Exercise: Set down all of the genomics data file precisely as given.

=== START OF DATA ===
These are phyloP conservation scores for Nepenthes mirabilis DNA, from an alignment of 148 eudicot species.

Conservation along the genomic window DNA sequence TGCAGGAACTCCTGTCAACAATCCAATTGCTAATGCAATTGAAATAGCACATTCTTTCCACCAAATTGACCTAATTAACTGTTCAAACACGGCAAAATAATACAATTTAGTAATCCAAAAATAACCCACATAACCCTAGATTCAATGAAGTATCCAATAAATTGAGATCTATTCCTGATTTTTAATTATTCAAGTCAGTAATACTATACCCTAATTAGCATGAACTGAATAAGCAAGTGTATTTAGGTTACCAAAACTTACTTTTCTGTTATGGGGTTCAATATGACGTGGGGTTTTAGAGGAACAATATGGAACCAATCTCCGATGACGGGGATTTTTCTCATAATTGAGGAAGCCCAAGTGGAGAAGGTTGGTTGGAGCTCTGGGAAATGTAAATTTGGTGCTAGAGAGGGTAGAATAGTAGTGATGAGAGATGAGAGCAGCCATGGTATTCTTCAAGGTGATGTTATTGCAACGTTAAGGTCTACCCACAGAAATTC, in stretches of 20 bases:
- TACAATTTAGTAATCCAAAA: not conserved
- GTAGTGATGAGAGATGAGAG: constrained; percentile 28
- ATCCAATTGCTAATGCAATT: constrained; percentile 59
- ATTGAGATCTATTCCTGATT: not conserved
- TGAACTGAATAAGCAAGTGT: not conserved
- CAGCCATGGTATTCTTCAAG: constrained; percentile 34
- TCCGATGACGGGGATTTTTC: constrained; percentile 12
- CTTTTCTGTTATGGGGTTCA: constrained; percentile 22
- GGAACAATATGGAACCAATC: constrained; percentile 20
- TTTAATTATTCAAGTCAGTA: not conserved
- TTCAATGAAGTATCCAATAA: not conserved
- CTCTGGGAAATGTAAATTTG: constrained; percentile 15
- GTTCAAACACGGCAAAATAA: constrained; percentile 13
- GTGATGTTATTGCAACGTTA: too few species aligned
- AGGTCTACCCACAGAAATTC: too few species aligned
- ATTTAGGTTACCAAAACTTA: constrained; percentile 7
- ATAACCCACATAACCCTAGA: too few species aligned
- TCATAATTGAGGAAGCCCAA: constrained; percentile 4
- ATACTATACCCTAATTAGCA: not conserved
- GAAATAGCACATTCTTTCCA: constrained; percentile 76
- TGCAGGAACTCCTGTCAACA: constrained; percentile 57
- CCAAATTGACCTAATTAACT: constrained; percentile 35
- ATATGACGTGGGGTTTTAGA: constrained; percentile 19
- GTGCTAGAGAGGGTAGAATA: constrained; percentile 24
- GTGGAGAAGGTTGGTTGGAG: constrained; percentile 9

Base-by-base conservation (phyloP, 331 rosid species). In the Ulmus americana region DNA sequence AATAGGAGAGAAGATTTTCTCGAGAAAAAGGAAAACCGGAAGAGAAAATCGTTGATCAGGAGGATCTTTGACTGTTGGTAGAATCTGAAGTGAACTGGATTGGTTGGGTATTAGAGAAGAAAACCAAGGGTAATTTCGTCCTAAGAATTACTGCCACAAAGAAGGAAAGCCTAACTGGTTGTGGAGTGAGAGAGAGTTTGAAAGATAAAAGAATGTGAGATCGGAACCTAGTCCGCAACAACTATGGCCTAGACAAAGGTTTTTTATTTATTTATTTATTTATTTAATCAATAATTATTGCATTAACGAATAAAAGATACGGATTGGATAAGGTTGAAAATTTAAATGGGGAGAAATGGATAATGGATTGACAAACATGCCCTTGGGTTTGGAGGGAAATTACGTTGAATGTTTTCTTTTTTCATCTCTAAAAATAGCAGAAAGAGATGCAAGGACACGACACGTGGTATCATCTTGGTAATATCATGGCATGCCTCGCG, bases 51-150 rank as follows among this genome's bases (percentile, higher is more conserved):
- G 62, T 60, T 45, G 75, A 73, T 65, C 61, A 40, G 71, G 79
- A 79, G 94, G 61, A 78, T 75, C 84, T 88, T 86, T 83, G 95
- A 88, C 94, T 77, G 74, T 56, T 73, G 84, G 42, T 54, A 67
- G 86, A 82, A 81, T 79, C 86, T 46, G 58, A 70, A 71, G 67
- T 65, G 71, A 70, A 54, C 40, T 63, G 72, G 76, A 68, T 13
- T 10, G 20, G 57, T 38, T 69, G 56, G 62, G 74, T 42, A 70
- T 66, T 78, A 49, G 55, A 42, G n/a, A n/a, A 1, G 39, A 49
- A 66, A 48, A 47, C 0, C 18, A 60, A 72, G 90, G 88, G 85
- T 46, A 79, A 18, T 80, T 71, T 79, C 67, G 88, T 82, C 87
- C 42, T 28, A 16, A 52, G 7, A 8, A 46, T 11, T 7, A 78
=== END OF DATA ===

These are phyloP conservation scores for Nepenthes mirabilis DNA, from an alignment of 148 eudicot species.

Conservation along the genomic window DNA sequence TGCAGGAACTCCTGTCAACAATCCAATTGCTAATGCAATTGAAATAGCACATTCTTTCCACCAAATTGACCTAATTAACTGTTCAAACACGGCAAAATAATACAATTTAGTAATCCAAAAATAACCCACATAACCCTAGATTCAATGAAGTATCCAATAAATTGAGATCTATTCCTGATTTTTAATTATTCAAGTCAGTAATACTATACCCTAATTAGCATGAACTGAATAAGCAAGTGTATTTAGGTTACCAAAACTTACTTTTCTGTTATGGGGTTCAATATGACGTGGGGTTTTAGAGGAACAATATGGAACCAATCTCCGATGACGGGGATTTTTCTCATAATTGAGGAAGCCCAAGTGGAGAAGGTTGGTTGGAGCTCTGGGAAATGTAAATTTGGTGCTAGAGAGGGTAGAATAGTAGTGATGAGAGATGAGAGCAGCCATGGTATTCTTCAAGGTGATGTTATTGCAACGTTAAGGTCTACCCACAGAAATTC, in stretches of 20 bases:
- TACAATTTAGTAATCCAAAA: not conserved
- GTAGTGATGAGAGATGAGAG: constrained; percentile 28
- ATCCAATTGCTAATGCAATT: constrained; percentile 59
- ATTGAGATCTATTCCTGATT: not conserved
- TGAACTGAATAAGCAAGTGT: not conserved
- CAGCCATGGTATTCTTCAAG: constrained; percentile 34
- TCCGATGACGGGGATTTTTC: constrained; percentile 12
- CTTTTCTGTTATGGGGTTCA: constrained; percentile 22
- GGAACAATATGGAACCAATC: constrained; percentile 20
- TTTAATTATTCAAGTCAGTA: not conserved
- TTCAATGAAGTATCCAATAA: not conserved
- CTCTGGGAAATGTAAATTTG: constrained; percentile 15
- GTTCAAACACGGCAAAATAA: constrained; percentile 13
- GTGATGTTATTGCAACGTTA: too few species aligned
- AGGTCTACCCACAGAAATTC: too few species aligned
- ATTTAGGTTACCAAAACTTA: constrained; percentile 7
- ATAACCCACATAACCCTAGA: too few species aligned
- TCATAATTGAGGAAGCCCAA: constrained; percentile 4
- ATACTATACCCTAATTAGCA: not conserved
- GAAATAGCACATTCTTTCCA: constrained; percentile 76
- TGCAGGAACTCCTGTCAACA: constrained; percentile 57
- CCAAATTGACCTAATTAACT: constrained; percentile 35
- ATATGACGTGGGGTTTTAGA: constrained; percentile 19
- GTGCTAGAGAGGGTAGAATA: constrained; percentile 24
- GTGGAGAAGGTTGGTTGGAG: constrained; percentile 9

Base-by-base conservation (phyloP, 331 rosid species). In the Ulmus americana region DNA sequence AATAGGAGAGAAGATTTTCTCGAGAAAAAGGAAAACCGGAAGAGAAAATCGTTGATCAGGAGGATCTTTGACTGTTGGTAGAATCTGAAGTGAACTGGATTGGTTGGGTATTAGAGAAGAAAACCAAGGGTAATTTCGTCCTAAGAATTACTGCCACAAAGAAGGAAAGCCTAACTGGTTGTGGAGTGAGAGAGAGTTTGAAAGATAAAAGAATGTGAGATCGGAACCTAGTCCGCAACAACTATGGCCTAGACAAAGGTTTTTTATTTATTTATTTATTTATTTAATCAATAATTATTGCATTAACGAATAAAAGATACGGATTGGATAAGGTTGAAAATTTAAATGGGGAGAAATGGATAATGGATTGACAAACATGCCCTTGGGTTTGGAGGGAAATTACGTTGAATGTTTTCTTTTTTCATCTCTAAAAATAGCAGAAAGAGATGCAAGGACACGACACGTGGTATCATCTTGGTAATATCATGGCATGCCTCGCG, bases 51-150 rank as follows among this genome's bases (percentile, higher is more conserved):
- G 62, T 60, T 45, G 75, A 73, T 65, C 61, A 40, G 71, G 79
- A 79, G 94, G 61, A 78, T 75, C 84, T 88, T 86, T 83, G 95
- A 88, C 94, T 77, G 74, T 56, T 73, G 84, G 42, T 54, A 67
- G 86, A 82, A 81, T 79, C 86, T 46, G 58, A 70, A 71, G 67
- T 65, G 71, A 70, A 54, C 40, T 63, G 72, G 76, A 68, T 13
- T 10, G 20, G 57, T 38, T 69, G 56, G 62, G 74, T 42, A 70
- T 66, T 78, A 49, G 55, A 42, G n/a, A n/a, A 1, G 39, A 49
- A 66, A 48, A 47, C 0, C 18, A 60, A 72, G 90, G 88, G 85
- T 46, A 79, A 18, T 80, T 71, T 79, C 67, G 88, T 82, C 87
- C 42, T 28, A 16, A 52, G 7, A 8, A 46, T 11, T 7, A 78